Analysis of the recombinant HA protein for trypsin cleavage
The yeast derived HA protein was checked for its cleavage into HA1 and HA2 fragments via trypsin digestion. To 10μg of yeast expressed HA protein, trypsin (100μg/ml stock made in PBS, pH7.2) was added to a final concentration of 1μg/ml and incubated at 37°C for one hour. The digested HA protein sample along with the negative control (HA protein undigested with trypsin) were run on 10% native PAGE and stained with coomassie brilliant blue.
Immunization of mice and rabbits with yeast derived H1N1HA recombinant protein and detection of serum antibodies through antibody capture ELISA
The animal studies experiments had an approval from the Institutional Animal Ethics Committee (IAEC) wide registration number 37/1999/CPCSEA and Institutional Biosafety committee (IBSC) wide reference no: IBSC/VIRO-01/05/TNA as per the institutional norms. The principles of good laboratory animal care were followed all through the experimental process. Eighteen healthy BALB/c mice 6-8 week-old were made into three groups with six animals in each group. The animals were found to be sero negative for the circulating H1N1 influenza. Two groups were immunized intramuscularly each with 50μg and 10μg of yeast derived H1N1 HA protein in Freund's complete adjuvant (FCA) (Sigma,USA) and the animals of the control group were immunized with the expressed product of negative control P. pastoris. Similarly two healthy adult male New Zealand White rabbits tested sero negative for H1N1 were immunized intramuscularly with 50μg each of yeast derived HA protein in combination with FCA for negative control, one rabbit was similarly immunized with FCA alone. After two weeks, animals were boosted once with the same amount of protein in combination with Freund's Incomplete adjuvant (FIA) (Sigma, USA). Following two weeks of the booster dose, blood samples were collected either from retro-orbital route (In case of mice) or marginal veins (rabbits) and the sera were separated. Antibody capture ELISA was performed to determine the antibody titre against the H1N1HA protein . Briefly, the yeast expressed H1N1 HA protein was coated overnight onto Nunc polystyrene microtitre plates (300 ng/well in 0.1 M sodium bicarbonate, pH 8.0) and the non reacted sites were blocked using 3% BSA. The captured proteins were reacted first with the immunised mice and rabbit sera and were subsequently incubated with their respective anti-species secondary HRP conjugates (Sigma, USA) for 1 hour. Enzymatic colour development was done using TMB/H2O2 chromogen/substrate solution. The samples showing the OD values twice that of negative serum were considered to positive and were used in determining the titre of the antibody.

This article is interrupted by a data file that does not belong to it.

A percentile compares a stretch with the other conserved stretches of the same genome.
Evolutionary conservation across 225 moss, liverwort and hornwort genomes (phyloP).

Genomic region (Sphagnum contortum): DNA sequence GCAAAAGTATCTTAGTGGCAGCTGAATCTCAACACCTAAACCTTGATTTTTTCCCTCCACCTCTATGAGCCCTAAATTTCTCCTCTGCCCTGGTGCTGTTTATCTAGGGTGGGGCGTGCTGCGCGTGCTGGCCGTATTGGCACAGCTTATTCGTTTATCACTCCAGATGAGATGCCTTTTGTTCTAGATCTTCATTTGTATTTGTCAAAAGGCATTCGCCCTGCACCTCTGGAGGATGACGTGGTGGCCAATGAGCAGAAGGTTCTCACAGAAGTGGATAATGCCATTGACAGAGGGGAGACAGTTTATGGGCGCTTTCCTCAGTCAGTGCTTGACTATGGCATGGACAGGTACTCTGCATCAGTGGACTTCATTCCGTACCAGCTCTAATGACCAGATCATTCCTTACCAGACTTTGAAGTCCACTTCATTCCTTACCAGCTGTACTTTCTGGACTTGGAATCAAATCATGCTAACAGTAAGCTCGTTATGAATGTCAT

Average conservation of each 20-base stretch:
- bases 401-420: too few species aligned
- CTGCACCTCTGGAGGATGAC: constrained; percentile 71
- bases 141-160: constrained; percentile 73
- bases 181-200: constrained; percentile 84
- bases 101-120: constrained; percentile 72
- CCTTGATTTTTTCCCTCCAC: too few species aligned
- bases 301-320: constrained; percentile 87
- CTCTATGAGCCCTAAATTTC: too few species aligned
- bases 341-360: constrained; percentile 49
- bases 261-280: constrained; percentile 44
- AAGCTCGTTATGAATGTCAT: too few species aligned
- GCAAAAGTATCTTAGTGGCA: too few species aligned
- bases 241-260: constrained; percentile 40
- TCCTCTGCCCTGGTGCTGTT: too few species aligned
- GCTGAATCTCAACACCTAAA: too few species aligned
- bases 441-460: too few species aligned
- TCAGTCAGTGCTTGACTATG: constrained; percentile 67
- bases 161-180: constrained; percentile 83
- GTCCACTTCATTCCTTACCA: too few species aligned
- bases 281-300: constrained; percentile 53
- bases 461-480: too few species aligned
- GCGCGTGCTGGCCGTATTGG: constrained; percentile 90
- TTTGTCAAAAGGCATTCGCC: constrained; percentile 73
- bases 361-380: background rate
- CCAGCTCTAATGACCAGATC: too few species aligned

Culturing H1N1 virus and determination of its Hemagglutination (HA) titre and virus quantification through Plaque assay
The H1N1 virus isolate from clinical sample in Bangalore, India during 2009 outbreak was a kind gift from Dr.V.Ravi, NIMHANS, Bangalore, India. The H1N1 virus was propagated using Madin Darby Canine Kidney (MDCK) cell lines as described earlier [45, 49]. Hemagglutination assay was performed on the H1N1 virus stock using chicken RBC. Briefly, chicken RBCs were separated from the whole blood and washed three times in PBS (pH7.2). Fifty micro litres of 0.5% RBC suspension (v/v in 1% PBS) was added to 50μl serially diluted H1N1 influenza virus in U-bottom 96 well plates. The plates were incubated at room temperature for one hour and were observed for the formation of button or mat within the wells.
For quantifying the H1N1 virus, plaque assay was performed by serially diluting the virus stock on MDCK cells in six well plates. The plaques formed after three days of post infection were counted and the titre of the virus stock was determined. The H1N1 virus stock with known HA titre and virus concentration was used for subsequent experiments. The culturing of the virus, determination of Hemagglutination (HA) test and plaque assay were performed in Bio safety level 3 (BSL-3) laboratory.
Hemagglutination Inhibition (HI) activity of H1N1HA immunised mice and rabbit sera
Two fold dilutions of immunised/control mice and rabbit sera were made in U-bottom 96-well micro titre plate. Four Hemagglutination units (HAU) of influenza virus were added in each well and the virus-serum mixture was incubated for 30 minutes and 0.5% suspension of chicken RBC (in PBS pH7.2) were added and mixed by agitation. The chicken RBCs were allowed to settle for one hour at room temperature and HI titres were determined by the reciprocal value of the last dilution of the sera which completely inhibited the Hemagglutination of chicken RBCs.
In-vitro neutralisation activity of H1N1HA immunised mice and rabbit sera
Serum samples were heat-inactivated at 56°C for 30 minutes. Two-fold serial dilutions from 1:16 to 1:1024 were prepared in virus diluent (MEM with L-glutamine) containing no serum or antibiotic/antimycotic solution. Serially diluted serum was challenged with an equal volume of the H1N1 virus, previously titrated to give 100 pfu in 250 μl of virus dilution. The virus control of the experiment contained the virus diluted in the virus diluents without serum. The serum/virus mixtures were incubated at 37°C, 5% CO2 for one hour. MDCK cell monolayers, prepared in six well plates were infected with 500 μl/well of the serum/virus mixture. Plates were incubated at room temperature for one hour. The supernatants were completely aspirated out from the wells and the wells were overlaid with 1.5% low melting point agarose (Sigma,USA) prepared in 2X MEM containing 5 μg/ml trypsin. Plates were incubated for plaque formation at 37°C, 5% CO2 for 3 days and the wells were stained with 0.2% crystal violet solution (made in 30% ethyl alcohol). The plaques formed were counted and neutralisation activity of the immune sera was assessed by comparing the plaque numbers obtained from that of negative control serum. The highest dilution of the sera that showed more than 50% reduction in plaque number than that of negative control is considered as the neutralising titre.